Mary Williams.


Irish born Mary Williams lived in Raleigh Street, Bootle with her husband and seven children.  The couple had been married ten years, but it was not a happy relationship.  She was regularly in trouble with the law and in 1872 was sentenced to seven days imprisonment for non payment of a fine.  Raleigh Street was a rough area of Bootle and there was plenty of drunkenness and fighting.


One such fight broke out on the afternoon of the 20th of April 1874 when Mary was fighting with two sisters and the husband of one of them.  They “had her down by the hair of the head and were beating her on the ground”.  Although Mary managed to escape, she was simmering with rage and seeking revenge.


Later that evening she saw Nicolas Manning, who also lived in Raleigh Street, as he passed her home.  He was the brother of one of the two women who had fought with her.  She threw a cup at him which hit him on the forehead before smashing on the pavement.  Manning maintained that he had had nothing to do with the attack and had never hit a woman in his life.  A little later he passed by Mary’s home again and she grabbed a pistol went out into the street and shot him in the shoulder. He died in hospital on the 3rd of May, from blood poisoning.  Mary was apprehended at the scene and told police “I had done it and would do it again”.  She was originally charged with wounding him but this was upgraded to murder when Manning died.  Nicolas Manning was able to give the police a statement from his hospital bed, confirming that it was Mary who had shot him, but that he had never attacked her.


Mary Williams was tried at St. George’s Hall in Liverpool on the 13th of August 1874, before Mr. Justice Archibald on the murder charge.  She maintained that she had not known the gun was loaded and had only intended to frighten Manning.  The judge referred to the events in Raleigh Street as “a great scandal and disgrace”. He instructed the jury that they could bring in a verdict of manslaughter if they believed that Mary only intended to frighten Manning or that they could bring in a verdict of guilty to murder if they agreed that she intended to kill him.  The jury chose the latter and Mary was convicted and sentenced to death.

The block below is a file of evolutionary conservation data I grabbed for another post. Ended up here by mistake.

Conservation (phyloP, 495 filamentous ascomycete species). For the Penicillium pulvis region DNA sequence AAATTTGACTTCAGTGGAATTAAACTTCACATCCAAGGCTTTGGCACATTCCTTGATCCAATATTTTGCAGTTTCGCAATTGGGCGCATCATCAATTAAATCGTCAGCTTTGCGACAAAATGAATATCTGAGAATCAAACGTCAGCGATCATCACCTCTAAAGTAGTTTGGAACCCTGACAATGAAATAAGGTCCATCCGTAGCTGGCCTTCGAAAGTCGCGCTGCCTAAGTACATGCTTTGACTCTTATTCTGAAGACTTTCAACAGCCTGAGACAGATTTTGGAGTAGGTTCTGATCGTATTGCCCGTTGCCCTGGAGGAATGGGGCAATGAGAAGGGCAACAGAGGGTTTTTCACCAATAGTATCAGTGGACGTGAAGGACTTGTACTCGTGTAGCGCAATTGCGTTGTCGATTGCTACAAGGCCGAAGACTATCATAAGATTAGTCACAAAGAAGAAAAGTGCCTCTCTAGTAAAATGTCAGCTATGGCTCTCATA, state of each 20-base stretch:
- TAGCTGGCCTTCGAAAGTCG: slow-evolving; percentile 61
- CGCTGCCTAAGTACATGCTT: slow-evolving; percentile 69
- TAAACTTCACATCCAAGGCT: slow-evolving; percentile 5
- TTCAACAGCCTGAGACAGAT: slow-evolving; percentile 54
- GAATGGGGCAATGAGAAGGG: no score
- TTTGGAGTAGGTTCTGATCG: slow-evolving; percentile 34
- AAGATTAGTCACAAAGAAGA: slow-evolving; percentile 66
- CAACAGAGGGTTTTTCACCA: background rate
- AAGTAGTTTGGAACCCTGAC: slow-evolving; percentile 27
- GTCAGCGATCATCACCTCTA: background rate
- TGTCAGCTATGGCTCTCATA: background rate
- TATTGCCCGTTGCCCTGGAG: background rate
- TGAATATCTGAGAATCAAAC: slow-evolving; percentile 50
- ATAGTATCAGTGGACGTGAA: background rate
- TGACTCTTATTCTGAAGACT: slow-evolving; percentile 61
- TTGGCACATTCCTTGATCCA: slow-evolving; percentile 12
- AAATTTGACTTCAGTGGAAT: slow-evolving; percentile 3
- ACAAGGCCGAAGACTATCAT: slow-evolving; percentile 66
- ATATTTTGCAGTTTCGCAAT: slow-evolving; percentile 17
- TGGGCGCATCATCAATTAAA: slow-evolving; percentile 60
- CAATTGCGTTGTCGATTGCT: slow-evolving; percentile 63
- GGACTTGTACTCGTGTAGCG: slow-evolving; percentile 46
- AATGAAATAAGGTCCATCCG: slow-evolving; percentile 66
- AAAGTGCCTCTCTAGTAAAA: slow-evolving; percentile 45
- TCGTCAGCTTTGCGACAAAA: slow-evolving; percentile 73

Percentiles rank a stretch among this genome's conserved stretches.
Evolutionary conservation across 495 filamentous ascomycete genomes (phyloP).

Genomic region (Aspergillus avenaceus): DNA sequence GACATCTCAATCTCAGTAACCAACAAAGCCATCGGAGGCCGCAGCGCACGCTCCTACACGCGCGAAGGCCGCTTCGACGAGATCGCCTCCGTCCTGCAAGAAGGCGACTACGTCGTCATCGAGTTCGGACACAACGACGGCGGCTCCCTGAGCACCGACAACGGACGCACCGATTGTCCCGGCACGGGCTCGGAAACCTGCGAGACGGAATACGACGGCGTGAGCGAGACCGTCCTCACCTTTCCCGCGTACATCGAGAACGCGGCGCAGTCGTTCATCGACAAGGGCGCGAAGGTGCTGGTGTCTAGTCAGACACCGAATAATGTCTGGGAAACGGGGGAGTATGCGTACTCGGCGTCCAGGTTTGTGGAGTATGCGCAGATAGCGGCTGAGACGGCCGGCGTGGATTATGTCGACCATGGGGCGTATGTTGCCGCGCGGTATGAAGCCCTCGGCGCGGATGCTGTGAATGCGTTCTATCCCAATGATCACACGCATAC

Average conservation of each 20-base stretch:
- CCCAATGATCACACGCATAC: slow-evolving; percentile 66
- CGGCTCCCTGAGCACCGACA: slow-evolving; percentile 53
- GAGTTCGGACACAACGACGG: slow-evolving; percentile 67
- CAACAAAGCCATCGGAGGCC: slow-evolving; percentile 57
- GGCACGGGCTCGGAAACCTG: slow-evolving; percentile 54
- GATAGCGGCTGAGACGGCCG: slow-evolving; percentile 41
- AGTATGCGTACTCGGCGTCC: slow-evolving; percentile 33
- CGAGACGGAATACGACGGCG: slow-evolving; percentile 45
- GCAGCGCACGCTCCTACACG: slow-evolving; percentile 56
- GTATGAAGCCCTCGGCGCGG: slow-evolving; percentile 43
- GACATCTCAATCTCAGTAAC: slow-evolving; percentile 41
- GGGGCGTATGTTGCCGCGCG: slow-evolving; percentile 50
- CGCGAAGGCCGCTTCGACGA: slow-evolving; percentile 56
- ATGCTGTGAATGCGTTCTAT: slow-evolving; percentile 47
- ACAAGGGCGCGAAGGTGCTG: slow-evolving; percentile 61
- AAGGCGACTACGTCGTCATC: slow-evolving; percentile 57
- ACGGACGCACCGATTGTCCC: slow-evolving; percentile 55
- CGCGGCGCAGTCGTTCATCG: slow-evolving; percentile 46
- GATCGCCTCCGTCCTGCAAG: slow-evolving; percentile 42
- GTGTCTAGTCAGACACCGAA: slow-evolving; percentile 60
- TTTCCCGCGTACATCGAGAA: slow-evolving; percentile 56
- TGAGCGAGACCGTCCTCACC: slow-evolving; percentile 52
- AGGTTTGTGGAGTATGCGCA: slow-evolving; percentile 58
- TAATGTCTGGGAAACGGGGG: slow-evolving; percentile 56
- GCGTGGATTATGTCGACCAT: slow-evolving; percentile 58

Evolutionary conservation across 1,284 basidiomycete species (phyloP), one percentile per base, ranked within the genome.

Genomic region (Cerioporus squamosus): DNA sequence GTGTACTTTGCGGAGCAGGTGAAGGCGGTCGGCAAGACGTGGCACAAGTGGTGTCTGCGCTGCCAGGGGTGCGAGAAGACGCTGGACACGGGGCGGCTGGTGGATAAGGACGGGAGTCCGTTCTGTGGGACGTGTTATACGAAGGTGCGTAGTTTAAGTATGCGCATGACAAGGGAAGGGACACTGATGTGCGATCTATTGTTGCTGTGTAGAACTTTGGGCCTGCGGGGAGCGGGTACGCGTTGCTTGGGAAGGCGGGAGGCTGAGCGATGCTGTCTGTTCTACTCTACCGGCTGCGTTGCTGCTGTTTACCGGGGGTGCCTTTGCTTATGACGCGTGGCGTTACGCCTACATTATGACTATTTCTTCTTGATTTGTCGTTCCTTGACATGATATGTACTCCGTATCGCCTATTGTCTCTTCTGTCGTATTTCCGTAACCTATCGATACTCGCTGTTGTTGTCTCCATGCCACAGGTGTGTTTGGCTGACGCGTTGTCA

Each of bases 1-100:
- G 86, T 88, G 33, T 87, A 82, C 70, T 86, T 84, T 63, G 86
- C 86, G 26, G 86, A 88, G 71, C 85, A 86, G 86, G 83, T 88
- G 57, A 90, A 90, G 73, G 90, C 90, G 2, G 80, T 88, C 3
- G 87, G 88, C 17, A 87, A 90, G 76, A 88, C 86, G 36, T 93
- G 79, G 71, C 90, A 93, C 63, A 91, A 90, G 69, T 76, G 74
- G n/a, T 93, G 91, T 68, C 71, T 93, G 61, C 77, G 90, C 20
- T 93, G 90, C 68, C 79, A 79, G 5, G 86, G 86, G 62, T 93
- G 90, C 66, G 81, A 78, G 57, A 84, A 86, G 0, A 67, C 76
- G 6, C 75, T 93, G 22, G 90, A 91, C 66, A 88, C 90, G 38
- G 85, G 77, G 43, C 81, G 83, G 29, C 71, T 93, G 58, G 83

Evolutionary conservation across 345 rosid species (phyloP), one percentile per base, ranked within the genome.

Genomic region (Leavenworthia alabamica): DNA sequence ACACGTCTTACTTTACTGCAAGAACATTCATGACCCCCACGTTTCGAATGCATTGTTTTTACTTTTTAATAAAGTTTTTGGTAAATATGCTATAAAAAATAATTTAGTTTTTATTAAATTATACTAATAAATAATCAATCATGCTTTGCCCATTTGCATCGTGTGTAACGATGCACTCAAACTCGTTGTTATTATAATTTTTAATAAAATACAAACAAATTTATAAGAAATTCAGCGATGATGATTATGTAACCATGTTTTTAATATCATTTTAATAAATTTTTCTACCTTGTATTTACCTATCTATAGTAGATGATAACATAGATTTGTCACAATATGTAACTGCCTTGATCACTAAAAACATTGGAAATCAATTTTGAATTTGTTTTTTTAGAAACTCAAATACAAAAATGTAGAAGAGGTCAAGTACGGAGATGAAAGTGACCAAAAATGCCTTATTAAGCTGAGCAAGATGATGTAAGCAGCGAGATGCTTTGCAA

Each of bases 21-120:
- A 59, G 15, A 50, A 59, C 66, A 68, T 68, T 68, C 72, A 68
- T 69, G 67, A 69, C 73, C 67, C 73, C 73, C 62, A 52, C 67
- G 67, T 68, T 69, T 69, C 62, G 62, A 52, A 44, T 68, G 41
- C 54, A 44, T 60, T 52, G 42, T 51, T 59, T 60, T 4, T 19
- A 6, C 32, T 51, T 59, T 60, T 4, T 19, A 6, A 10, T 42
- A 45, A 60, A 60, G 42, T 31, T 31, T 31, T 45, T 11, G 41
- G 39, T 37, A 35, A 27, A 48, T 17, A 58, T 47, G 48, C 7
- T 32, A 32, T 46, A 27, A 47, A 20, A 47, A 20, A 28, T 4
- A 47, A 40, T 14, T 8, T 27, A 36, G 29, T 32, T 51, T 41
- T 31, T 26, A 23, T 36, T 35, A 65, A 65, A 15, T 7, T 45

There were considerable efforts to get a reprieve for Mary, including one by the mayor of Bootle, presumably on account of her being a mother of seven children.  This agitation was as usual ignored by the Home Office, as the murder was by shooting which was considered to be especially premeditated. Of the 41 women hanged in England and Wales between 1868 and 1955, only two were convicted of shooting their victims. The other one being Ruth Ellis.


Mary was hanged by William Marwood at Liverpool’s Kirkdale prison on Monday, the 31st of August, 1874. With her on the gallows was 22-year old Henry Flannigan, who had been convicted of attempting to rape and then suffocating his aunt, after which he robbed her.  She was the first woman to be hanged within the walls of Kirkdale.


It was reported that Mary continued to protest her innocence on the gallows whilst Flannigan was silent and appeared to be in a stupor.  She shook hands with a matron (a female warder) and told her “Good bye and God Bless you all” and then recited several prayers as the two were being prepared.
Marwood gave them each a drop of about five feet and death came quickly with witnesses only observing some convulsive twitching of her legs, visible below the black drape of the gallows.


Sadly the seven children were sent to the workhouse, as their father could not take care of them and work.  There was no Social Security in those days and no Social Services to support him.


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